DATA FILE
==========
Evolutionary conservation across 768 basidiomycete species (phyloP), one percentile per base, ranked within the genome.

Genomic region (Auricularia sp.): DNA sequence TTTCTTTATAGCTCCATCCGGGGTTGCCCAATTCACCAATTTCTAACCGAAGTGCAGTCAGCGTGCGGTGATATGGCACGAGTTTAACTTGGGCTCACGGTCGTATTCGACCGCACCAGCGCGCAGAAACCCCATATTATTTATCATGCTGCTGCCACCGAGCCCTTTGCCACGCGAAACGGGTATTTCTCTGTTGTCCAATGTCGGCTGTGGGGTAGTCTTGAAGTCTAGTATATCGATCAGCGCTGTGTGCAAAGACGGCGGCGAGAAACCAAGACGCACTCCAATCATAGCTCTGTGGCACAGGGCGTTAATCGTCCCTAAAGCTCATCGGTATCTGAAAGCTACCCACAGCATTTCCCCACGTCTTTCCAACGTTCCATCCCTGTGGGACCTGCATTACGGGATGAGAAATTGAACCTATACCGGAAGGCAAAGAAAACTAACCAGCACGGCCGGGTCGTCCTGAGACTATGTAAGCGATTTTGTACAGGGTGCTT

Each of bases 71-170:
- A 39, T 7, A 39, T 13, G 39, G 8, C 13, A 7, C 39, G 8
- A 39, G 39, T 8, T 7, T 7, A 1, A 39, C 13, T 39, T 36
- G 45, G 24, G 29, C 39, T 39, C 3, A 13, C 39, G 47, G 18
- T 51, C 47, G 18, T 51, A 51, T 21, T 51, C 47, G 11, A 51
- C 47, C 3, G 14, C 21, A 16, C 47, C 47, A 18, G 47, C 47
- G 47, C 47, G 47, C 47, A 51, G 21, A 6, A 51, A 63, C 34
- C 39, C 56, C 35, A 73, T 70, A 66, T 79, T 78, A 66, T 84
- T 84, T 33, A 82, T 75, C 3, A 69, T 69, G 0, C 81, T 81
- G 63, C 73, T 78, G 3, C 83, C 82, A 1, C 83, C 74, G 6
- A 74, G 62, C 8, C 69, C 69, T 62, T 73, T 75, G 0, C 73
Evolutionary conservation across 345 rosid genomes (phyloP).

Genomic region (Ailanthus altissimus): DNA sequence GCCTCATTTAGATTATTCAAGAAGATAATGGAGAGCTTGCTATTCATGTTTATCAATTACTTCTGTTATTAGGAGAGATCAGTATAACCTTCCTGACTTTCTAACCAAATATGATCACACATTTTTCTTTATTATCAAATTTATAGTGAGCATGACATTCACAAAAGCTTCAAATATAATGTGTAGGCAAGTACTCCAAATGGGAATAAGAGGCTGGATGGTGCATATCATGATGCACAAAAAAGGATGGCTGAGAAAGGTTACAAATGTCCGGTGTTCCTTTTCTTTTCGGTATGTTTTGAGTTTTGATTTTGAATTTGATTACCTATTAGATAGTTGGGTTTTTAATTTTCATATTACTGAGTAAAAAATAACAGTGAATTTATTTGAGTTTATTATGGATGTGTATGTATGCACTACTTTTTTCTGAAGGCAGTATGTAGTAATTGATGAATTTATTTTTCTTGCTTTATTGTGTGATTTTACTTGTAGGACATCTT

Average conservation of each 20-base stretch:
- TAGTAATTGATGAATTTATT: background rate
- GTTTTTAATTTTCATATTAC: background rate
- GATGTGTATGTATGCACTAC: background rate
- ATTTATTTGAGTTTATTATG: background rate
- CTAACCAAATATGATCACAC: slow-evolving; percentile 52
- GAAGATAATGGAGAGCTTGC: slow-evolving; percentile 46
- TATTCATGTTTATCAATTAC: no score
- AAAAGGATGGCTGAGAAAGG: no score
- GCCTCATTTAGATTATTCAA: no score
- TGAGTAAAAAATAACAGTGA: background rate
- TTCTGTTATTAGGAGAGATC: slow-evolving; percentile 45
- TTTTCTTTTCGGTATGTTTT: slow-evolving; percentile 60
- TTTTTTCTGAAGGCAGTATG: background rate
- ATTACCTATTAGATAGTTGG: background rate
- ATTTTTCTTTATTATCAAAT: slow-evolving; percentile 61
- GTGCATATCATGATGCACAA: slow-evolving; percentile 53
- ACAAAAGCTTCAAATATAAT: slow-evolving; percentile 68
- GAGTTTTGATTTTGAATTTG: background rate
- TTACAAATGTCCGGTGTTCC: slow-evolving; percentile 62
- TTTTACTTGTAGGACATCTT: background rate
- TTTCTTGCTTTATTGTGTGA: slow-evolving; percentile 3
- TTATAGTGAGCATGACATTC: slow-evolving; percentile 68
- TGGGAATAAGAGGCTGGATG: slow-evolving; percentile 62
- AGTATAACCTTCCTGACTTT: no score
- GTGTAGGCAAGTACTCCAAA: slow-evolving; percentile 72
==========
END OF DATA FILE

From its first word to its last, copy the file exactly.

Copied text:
Evolutionary conservation across 768 basidiomycete species (phyloP), one percentile per base, ranked within the genome.

Genomic region (Auricularia sp.): DNA sequence TTTCTTTATAGCTCCATCCGGGGTTGCCCAATTCACCAATTTCTAACCGAAGTGCAGTCAGCGTGCGGTGATATGGCACGAGTTTAACTTGGGCTCACGGTCGTATTCGACCGCACCAGCGCGCAGAAACCCCATATTATTTATCATGCTGCTGCCACCGAGCCCTTTGCCACGCGAAACGGGTATTTCTCTGTTGTCCAATGTCGGCTGTGGGGTAGTCTTGAAGTCTAGTATATCGATCAGCGCTGTGTGCAAAGACGGCGGCGAGAAACCAAGACGCACTCCAATCATAGCTCTGTGGCACAGGGCGTTAATCGTCCCTAAAGCTCATCGGTATCTGAAAGCTACCCACAGCATTTCCCCACGTCTTTCCAACGTTCCATCCCTGTGGGACCTGCATTACGGGATGAGAAATTGAACCTATACCGGAAGGCAAAGAAAACTAACCAGCACGGCCGGGTCGTCCTGAGACTATGTAAGCGATTTTGTACAGGGTGCTT

Each of bases 71-170:
- A 39, T 7, A 39, T 13, G 39, G 8, C 13, A 7, C 39, G 8
- A 39, G 39, T 8, T 7, T 7, A 1, A 39, C 13, T 39, T 36
- G 45, G 24, G 29, C 39, T 39, C 3, A 13, C 39, G 47, G 18
- T 51, C 47, G 18, T 51, A 51, T 21, T 51, C 47, G 11, A 51
- C 47, C 3, G 14, C 21, A 16, C 47, C 47, A 18, G 47, C 47
- G 47, C 47, G 47, C 47, A 51, G 21, A 6, A 51, A 63, C 34
- C 39, C 56, C 35, A 73, T 70, A 66, T 79, T 78, A 66, T 84
- T 84, T 33, A 82, T 75, C 3, A 69, T 69, G 0, C 81, T 81
- G 63, C 73, T 78, G 3, C 83, C 82, A 1, C 83, C 74, G 6
- A 74, G 62, C 8, C 69, C 69, T 62, T 73, T 75, G 0, C 73
Evolutionary conservation across 345 rosid genomes (phyloP).

Genomic region (Ailanthus altissimus): DNA sequence GCCTCATTTAGATTATTCAAGAAGATAATGGAGAGCTTGCTATTCATGTTTATCAATTACTTCTGTTATTAGGAGAGATCAGTATAACCTTCCTGACTTTCTAACCAAATATGATCACACATTTTTCTTTATTATCAAATTTATAGTGAGCATGACATTCACAAAAGCTTCAAATATAATGTGTAGGCAAGTACTCCAAATGGGAATAAGAGGCTGGATGGTGCATATCATGATGCACAAAAAAGGATGGCTGAGAAAGGTTACAAATGTCCGGTGTTCCTTTTCTTTTCGGTATGTTTTGAGTTTTGATTTTGAATTTGATTACCTATTAGATAGTTGGGTTTTTAATTTTCATATTACTGAGTAAAAAATAACAGTGAATTTATTTGAGTTTATTATGGATGTGTATGTATGCACTACTTTTTTCTGAAGGCAGTATGTAGTAATTGATGAATTTATTTTTCTTGCTTTATTGTGTGATTTTACTTGTAGGACATCTT

Average conservation of each 20-base stretch:
- TAGTAATTGATGAATTTATT: background rate
- GTTTTTAATTTTCATATTAC: background rate
- GATGTGTATGTATGCACTAC: background rate
- ATTTATTTGAGTTTATTATG: background rate
- CTAACCAAATATGATCACAC: slow-evolving; percentile 52
- GAAGATAATGGAGAGCTTGC: slow-evolving; percentile 46
- TATTCATGTTTATCAATTAC: no score
- AAAAGGATGGCTGAGAAAGG: no score
- GCCTCATTTAGATTATTCAA: no score
- TGAGTAAAAAATAACAGTGA: background rate
- TTCTGTTATTAGGAGAGATC: slow-evolving; percentile 45
- TTTTCTTTTCGGTATGTTTT: slow-evolving; percentile 60
- TTTTTTCTGAAGGCAGTATG: background rate
- ATTACCTATTAGATAGTTGG: background rate
- ATTTTTCTTTATTATCAAAT: slow-evolving; percentile 61
- GTGCATATCATGATGCACAA: slow-evolving; percentile 53
- ACAAAAGCTTCAAATATAAT: slow-evolving; percentile 68
- GAGTTTTGATTTTGAATTTG: background rate
- TTACAAATGTCCGGTGTTCC: slow-evolving; percentile 62
- TTTTACTTGTAGGACATCTT: background rate
- TTTCTTGCTTTATTGTGTGA: slow-evolving; percentile 3
- TTATAGTGAGCATGACATTC: slow-evolving; percentile 68
- TGGGAATAAGAGGCTGGATG: slow-evolving; percentile 62
- AGTATAACCTTCCTGACTTT: no score
- GTGTAGGCAAGTACTCCAAA: slow-evolving; percentile 72